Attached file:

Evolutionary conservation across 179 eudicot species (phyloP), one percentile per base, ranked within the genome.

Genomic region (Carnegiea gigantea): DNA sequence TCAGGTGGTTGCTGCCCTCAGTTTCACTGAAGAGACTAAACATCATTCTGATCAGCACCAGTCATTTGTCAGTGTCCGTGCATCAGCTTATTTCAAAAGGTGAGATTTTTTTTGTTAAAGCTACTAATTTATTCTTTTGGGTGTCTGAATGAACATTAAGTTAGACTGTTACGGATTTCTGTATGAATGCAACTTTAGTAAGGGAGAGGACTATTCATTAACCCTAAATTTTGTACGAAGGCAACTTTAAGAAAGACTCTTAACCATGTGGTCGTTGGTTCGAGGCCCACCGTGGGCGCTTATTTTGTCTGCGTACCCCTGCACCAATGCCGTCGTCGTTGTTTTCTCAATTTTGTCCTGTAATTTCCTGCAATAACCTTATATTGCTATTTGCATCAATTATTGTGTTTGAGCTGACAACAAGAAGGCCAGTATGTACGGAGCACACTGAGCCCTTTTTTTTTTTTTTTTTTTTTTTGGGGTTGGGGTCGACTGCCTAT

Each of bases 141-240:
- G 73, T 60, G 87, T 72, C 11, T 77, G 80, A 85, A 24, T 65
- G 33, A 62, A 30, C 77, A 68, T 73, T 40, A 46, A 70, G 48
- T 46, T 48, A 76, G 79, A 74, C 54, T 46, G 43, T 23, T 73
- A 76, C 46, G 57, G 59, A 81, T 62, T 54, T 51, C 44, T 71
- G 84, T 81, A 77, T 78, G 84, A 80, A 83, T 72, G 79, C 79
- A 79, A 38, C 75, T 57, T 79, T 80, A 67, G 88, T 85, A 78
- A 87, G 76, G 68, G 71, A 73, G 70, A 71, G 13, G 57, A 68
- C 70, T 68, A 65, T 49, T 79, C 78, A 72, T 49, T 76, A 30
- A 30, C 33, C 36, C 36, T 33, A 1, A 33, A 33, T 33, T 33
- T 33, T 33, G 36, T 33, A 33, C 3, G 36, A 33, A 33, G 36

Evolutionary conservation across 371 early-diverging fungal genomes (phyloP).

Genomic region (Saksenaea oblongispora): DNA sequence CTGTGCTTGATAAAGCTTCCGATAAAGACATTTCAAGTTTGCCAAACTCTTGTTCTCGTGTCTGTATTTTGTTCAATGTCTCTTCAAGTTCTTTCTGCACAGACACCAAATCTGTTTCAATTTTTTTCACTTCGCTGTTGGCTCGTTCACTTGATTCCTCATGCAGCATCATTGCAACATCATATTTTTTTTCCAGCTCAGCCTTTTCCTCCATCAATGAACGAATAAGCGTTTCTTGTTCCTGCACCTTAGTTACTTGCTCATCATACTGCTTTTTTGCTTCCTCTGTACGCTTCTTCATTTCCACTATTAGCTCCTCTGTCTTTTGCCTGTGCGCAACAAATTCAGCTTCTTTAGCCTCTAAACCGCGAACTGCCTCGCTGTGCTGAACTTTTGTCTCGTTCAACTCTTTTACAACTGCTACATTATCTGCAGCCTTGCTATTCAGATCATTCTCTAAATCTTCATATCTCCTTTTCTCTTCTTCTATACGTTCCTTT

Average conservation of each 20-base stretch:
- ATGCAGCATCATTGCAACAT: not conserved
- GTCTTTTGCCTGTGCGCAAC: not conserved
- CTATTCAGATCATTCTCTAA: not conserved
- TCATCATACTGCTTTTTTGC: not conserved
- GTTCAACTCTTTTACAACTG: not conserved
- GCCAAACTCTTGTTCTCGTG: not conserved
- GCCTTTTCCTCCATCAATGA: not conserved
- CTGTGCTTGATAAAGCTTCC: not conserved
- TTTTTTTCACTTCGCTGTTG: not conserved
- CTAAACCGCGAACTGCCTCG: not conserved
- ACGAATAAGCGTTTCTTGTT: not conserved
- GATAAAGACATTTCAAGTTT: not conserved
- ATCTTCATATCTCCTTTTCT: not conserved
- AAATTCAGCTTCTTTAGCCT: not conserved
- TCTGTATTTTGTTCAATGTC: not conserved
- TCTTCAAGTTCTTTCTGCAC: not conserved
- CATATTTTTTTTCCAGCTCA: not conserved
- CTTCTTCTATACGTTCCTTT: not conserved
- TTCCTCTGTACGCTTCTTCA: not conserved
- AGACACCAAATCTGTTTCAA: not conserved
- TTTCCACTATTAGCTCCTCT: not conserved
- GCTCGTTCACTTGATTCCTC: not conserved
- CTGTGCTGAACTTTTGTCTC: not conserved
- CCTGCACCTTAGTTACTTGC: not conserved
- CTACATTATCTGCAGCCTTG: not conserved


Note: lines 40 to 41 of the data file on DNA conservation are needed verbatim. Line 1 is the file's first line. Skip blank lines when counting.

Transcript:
- CCTGCACCTTAGTTACTTGC: not conserved
- CTACATTATCTGCAGCCTTG: not conserved